Debugging JavaScript


In this tutorial we will look at techniques for debugging JavaScript code. First we'll look at how to use the error console. Then we'll see how to use the alert and console.log functions to display debugging information. Finally, we'll see an introduction to the Chrome developer tools.

This tutorial focuses on using Chrome because Chrome is a popular browser available on Windows, Mac and Linux, and it has built-in developer tools. Safari and Firefox also have good developer tools. Here are some links to information about developer tools in various browsers:

Chrome developer tools:

Firefox developer tools:

Safari developer tools:

Learning how to use your browser's development tools is very important. I recommend that you learn how to use them now, with simple programs, so that later on when you're working on larger programs you will already know how to use them.

The error console

The simplest debugging tool to use is the error console that most web browsers provide. If your JavaScript code doesn't do what you expect it to do, open the error console and see if there are error messages.

In Chrome, you can get to the error console by using the Chrome menu button (three horizontal lines), and then choosing More Tools and then JavaScript Console as shown in the following image.

The image above shows the keyboard shortcut for opening the JavaScript console on a Mac (which is option-command-J). The keyboard shortcut for Windows is control-shift-J. See for more information.

Here is an example of an error message which resulted when I changed alert to alarm:

The error button below generates a JavaScript error (calling the function foo, which is undefined), so you can see how your browser shows error information.

Even though the error console is relatively simple to use, it's very important. Unlike compiled languages, like C++, Java, and C#, JavaScript does not have a compiler that notifies you about errors in your code. Instead, you need to know how to use the error console so that when problems occur you can find out what's going on.

The alert method

Another easy-to-learn debugging technique is using the alert method, which will show a dialog box with debugging information. For example, if you want to see what the value of the variable x is at a certain point in your program, you can use a JavaScript statement like this:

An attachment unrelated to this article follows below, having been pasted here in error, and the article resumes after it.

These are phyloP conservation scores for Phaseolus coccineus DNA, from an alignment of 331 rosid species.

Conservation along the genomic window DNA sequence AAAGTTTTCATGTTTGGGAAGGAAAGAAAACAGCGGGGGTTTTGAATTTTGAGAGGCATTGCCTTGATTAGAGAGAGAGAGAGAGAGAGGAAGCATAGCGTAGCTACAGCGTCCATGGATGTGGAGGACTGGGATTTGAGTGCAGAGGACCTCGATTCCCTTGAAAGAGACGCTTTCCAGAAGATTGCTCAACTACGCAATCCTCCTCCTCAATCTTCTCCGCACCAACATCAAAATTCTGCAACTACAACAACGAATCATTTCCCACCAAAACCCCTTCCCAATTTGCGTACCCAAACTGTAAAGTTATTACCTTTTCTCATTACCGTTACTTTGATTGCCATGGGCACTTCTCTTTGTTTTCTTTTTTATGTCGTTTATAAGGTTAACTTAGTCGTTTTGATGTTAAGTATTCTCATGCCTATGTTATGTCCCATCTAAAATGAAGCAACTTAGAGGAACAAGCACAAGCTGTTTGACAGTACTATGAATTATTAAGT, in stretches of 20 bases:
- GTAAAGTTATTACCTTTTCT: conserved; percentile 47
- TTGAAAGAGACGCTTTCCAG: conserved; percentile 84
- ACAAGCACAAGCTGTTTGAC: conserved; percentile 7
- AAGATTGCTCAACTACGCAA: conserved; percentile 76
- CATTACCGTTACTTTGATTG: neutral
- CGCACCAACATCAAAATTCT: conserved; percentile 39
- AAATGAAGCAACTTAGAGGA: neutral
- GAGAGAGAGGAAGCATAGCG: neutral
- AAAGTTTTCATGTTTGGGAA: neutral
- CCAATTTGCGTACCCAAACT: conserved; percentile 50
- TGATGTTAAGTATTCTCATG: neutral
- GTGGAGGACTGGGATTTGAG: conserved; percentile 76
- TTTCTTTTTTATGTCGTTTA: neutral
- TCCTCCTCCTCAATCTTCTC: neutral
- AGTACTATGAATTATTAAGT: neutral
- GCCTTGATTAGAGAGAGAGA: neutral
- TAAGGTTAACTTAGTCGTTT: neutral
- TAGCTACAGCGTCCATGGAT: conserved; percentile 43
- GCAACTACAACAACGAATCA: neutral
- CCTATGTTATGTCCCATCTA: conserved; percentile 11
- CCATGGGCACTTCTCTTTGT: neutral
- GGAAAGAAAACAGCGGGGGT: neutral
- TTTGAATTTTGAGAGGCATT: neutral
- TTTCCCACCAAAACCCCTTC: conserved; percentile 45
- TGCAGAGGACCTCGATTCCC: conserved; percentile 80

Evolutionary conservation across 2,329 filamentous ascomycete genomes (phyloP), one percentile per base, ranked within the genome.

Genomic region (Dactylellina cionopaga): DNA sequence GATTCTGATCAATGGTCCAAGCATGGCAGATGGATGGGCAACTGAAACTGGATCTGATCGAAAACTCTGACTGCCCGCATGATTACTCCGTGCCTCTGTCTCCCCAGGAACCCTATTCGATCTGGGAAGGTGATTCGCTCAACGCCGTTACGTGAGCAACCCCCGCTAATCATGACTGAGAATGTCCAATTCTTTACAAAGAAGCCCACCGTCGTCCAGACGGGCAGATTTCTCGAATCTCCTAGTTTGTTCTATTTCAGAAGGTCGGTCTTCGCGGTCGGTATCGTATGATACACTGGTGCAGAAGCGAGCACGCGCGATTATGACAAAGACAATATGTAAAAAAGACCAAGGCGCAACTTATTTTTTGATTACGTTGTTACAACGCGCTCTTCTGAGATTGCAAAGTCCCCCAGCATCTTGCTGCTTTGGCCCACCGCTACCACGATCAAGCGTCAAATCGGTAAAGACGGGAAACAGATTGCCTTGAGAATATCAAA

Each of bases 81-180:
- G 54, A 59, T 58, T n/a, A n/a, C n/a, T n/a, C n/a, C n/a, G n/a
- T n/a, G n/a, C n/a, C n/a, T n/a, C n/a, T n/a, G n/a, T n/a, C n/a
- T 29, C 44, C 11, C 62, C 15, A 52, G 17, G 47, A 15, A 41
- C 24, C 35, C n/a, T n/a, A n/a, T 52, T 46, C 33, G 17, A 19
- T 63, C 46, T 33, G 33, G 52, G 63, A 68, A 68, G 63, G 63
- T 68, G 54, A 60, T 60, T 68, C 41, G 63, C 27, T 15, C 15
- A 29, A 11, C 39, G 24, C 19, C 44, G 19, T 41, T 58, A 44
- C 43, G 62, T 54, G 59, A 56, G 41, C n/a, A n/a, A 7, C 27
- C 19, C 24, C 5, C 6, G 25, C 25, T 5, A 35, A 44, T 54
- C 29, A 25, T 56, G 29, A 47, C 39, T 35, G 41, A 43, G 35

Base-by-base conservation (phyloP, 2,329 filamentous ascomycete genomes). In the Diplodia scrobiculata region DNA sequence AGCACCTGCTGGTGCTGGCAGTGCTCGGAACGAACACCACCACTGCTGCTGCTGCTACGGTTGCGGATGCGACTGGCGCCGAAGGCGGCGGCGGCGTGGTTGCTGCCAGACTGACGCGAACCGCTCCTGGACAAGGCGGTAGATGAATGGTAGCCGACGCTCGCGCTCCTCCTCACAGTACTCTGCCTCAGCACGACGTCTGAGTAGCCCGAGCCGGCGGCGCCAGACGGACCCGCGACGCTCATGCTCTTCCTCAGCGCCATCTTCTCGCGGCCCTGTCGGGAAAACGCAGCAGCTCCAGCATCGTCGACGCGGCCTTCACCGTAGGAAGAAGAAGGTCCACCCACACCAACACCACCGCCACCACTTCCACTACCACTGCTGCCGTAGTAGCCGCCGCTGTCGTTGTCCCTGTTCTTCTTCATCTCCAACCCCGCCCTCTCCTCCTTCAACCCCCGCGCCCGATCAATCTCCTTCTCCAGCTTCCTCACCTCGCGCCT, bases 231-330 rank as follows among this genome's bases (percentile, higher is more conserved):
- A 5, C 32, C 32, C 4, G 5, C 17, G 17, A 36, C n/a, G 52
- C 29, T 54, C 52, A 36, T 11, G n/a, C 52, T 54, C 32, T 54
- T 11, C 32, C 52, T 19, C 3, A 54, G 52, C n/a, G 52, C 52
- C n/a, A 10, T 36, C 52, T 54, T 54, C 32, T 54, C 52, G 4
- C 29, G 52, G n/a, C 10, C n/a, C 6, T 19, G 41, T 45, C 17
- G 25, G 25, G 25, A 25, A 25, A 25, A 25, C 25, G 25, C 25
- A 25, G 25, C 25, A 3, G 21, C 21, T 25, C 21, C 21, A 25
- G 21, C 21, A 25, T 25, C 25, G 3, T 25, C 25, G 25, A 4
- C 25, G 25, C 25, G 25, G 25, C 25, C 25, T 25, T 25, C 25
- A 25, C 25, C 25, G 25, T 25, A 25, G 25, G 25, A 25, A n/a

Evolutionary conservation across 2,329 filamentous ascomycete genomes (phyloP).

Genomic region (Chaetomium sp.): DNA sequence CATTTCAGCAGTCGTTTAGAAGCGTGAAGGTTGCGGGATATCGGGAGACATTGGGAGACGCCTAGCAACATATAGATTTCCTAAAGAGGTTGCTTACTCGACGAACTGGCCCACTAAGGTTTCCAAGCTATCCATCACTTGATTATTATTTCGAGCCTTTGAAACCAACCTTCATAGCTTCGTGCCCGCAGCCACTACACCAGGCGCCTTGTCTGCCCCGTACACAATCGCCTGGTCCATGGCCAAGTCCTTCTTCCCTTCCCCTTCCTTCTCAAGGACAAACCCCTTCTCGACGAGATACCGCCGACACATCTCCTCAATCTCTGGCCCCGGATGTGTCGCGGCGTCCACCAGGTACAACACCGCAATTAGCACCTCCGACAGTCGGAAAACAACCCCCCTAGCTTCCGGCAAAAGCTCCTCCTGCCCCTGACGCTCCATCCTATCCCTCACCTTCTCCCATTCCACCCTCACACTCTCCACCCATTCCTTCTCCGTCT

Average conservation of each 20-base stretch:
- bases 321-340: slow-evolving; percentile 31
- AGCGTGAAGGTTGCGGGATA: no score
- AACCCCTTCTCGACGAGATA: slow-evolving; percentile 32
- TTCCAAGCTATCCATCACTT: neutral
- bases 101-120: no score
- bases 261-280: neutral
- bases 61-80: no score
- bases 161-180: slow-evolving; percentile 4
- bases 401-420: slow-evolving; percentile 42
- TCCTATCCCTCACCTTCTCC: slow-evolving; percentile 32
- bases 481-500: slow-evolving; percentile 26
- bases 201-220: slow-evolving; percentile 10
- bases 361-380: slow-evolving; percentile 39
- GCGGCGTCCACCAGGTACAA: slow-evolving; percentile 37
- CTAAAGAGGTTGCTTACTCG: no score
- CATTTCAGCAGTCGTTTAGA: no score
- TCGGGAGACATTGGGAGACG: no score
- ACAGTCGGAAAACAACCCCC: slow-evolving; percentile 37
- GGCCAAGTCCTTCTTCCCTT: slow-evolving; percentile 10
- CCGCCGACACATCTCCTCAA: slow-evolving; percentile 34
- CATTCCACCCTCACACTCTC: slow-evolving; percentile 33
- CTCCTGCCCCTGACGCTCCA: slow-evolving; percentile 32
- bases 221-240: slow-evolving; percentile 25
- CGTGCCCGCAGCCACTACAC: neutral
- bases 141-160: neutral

alert("x is: " + x);

Click this button to see an alert:

Although alerts are easy to write and use, they don't work well when you need to see more than two or three values. For example, if you have a loop in your program that executes 100 times, you wouldn't want to click on an OK button 100 times, which is what you'd have to do if you use an alert in the body of the loop. Also, once you click on the OK button there's no way to go back and look at the information again.

The console.log method

An alternative to using an alert dialog box is to use console.log to write debugging information to the JavaScript console. To see what the value of the variable x is you could use a statement like this:

console.log("x is: " + x);

The button below will print a message to the console. Open the JavaScript console in your browser, and then click the button and see how the message is displayed in the console.

Here's an image of how that showed up in Chrome:

With console.log, you don't have to click on the OK button each time information is displayed, and your debugging information stays in the console until you clear the console.

console.log is non-standard and should not be used in production web applications, but it is very useful for debugging and testing.

The innerHTML property

The innerHTML property can be used to modify the contents of an HTML page after the page has been loaded. You can create a div (or other suitable HTML element) on your page that is specifically for debugging and write code that adds debugging information to the div where you can easily read it. When you are finished debugging the code you can remove the div.

Click on the random button below to see how the contents of the div (with the yellow background) change. The JavaScript code that is executed when the button is clicked chooses a random number in the range 1 to 20 and displays it in the yellow div.

Debug information will replace this text.

The button's onclick event handler calls the writeDebug function which is shown below. writeDebug uses document.getElementById to get a pointer to the div where debugging information will be displayed, and then uses the innerHTML of the div to replace the contents of the div with the string that is passed as a parameter to writeDebug.

function writeDebug(debugStr) { var debugDiv = document.getElementById("debugDiv"); debugDiv.innerHTML = debugStr; }

The function shown above replaces the contents of the debug div with its parameter. Often it's useful to add the parameter string to the end of the debug div so that all of the debugging information can be seen.

debugDiv.innerHTML += debugStr + "<br>";

The Chrome debugging tools